[Coral-List] When coral science matters

Sarah Frias-Torres sfrias_torres at hotmail.com
Tue Feb 28 15:42:48 EST 2012

Dear coral-listers,Last week, while attending the Ocean Sciences meeting in Salt Lake City, Utah, something happened on the way to the convention center. 
A large crowd of people of all ages were standing in line, waiting in the freezing cold. Had the conference organizers taken a bold step reaching out to the public, so now an army of citizens were waiting to be amazed by the collective knowledge of 4,000 scientists attending the conference?Did the oceans finally entered people's minds? From a distance, I could see people jumping, the wind carrying around the sound of their laughs... Obviously a sign of excitement at learning the latest news and discoveries about the planet's oceans. 
As I kept walking, I discovered the long line was facing in the opposite direction, away from the convention center. Something was wrong.I asked the last person waiting in line, what was all that crowd waiting for. The answer caught me by surprise:"These are the trials for "So you think you can dance"", said a young girl.
..... I have a dream... that one day people will wait anxiously in line to learn about the oceans, to listen to the message the scientists have for them. They will wait in line, because big marine science conferences will have an open house day, an afternoon where the keynote speakers will give their best and brightest talks in a way anyone (with a brain in working order) can understand, followed by a "meet and greet the scientists", where anyone can approach a scientist (you know, they are the ones with their name tags hanging from their necks), and ask questions, any questions about the oceans, and the life within them, and why they are so important for each and everyone of us.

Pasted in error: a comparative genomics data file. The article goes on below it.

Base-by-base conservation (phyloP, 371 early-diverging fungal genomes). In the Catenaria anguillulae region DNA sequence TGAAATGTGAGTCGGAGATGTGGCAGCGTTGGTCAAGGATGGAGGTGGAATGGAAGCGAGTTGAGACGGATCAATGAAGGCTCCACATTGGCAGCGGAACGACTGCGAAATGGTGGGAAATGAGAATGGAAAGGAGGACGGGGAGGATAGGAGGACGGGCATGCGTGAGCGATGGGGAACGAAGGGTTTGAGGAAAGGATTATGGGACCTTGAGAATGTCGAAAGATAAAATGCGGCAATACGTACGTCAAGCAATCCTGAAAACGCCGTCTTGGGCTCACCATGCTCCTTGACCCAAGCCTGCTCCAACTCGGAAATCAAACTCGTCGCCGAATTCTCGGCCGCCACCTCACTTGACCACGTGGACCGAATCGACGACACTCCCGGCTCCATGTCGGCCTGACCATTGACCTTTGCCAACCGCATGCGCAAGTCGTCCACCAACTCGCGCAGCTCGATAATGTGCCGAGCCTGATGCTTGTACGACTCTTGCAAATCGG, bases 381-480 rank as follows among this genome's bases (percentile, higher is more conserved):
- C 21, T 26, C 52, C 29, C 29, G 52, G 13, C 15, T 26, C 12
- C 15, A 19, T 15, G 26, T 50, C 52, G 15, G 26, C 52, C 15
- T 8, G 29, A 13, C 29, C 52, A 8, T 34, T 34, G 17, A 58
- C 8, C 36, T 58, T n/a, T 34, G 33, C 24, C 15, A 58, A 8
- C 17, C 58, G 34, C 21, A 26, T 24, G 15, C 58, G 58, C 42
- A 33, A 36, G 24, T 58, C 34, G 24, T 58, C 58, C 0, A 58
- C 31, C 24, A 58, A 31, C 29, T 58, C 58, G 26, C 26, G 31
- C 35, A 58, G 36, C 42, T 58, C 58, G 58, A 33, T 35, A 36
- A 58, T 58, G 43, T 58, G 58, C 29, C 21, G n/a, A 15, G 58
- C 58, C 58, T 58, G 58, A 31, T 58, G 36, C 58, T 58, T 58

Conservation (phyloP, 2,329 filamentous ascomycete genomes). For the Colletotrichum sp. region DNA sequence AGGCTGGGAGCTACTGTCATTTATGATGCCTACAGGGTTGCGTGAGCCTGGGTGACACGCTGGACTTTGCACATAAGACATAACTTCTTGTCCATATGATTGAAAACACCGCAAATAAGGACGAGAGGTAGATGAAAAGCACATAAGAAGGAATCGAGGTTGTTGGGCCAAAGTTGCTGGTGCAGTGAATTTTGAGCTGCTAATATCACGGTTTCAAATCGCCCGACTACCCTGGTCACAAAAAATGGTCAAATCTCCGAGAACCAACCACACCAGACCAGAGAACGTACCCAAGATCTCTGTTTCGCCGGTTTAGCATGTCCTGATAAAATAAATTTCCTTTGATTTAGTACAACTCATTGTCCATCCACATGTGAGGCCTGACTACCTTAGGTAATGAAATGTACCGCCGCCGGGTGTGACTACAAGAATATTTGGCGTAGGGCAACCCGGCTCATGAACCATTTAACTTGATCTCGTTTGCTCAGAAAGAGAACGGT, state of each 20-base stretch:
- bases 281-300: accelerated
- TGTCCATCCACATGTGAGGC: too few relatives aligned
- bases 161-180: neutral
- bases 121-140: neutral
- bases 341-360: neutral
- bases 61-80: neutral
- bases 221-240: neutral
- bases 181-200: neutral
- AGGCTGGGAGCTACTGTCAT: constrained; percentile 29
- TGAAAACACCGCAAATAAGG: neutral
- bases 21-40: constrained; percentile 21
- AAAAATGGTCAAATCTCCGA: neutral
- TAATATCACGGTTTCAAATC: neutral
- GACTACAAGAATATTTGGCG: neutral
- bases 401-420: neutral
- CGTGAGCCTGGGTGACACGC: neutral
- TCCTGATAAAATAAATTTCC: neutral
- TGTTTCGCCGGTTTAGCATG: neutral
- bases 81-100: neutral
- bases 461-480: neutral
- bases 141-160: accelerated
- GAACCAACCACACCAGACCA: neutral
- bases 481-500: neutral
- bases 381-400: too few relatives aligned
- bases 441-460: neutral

This year, I won't be able to afford attending the International Coral Reef Symposium. If any of the ICRS organizers is reading this message, please, consider to open the conference doors to the Cairns community, even if it's just for an afternoon. Offer some tea and pastries, or coffee (maybe free beer will be a bit of a stretch), and invite the community to participate in a quest for knowledge, to understand the coral reefs, to learn why they are so important to all of us.
And if you are a scientist attending ICRS, consider talking to the non-scientists that will interact with you during your conference visit. From the hotel receptionist to the taxi driver, 5 minutes of your time explaining why what you do is so important and how it's connected to them, could change someone's way of thinking, and perhaps, could change the fate of coral reefs. I do this every time I have a chance.

Sarah Frias-Torres, Ph.D. Schmidt Ocean Institute Postdoctoral FellowOcean Research & Conservation Association (ORCA) 1420 Seaway Drive, Fort Pierce, Florida 34949 USA Tel (772) 467-1600http://www.teamorca.orghttp://independent.academia.edu/SarahFriasTorres

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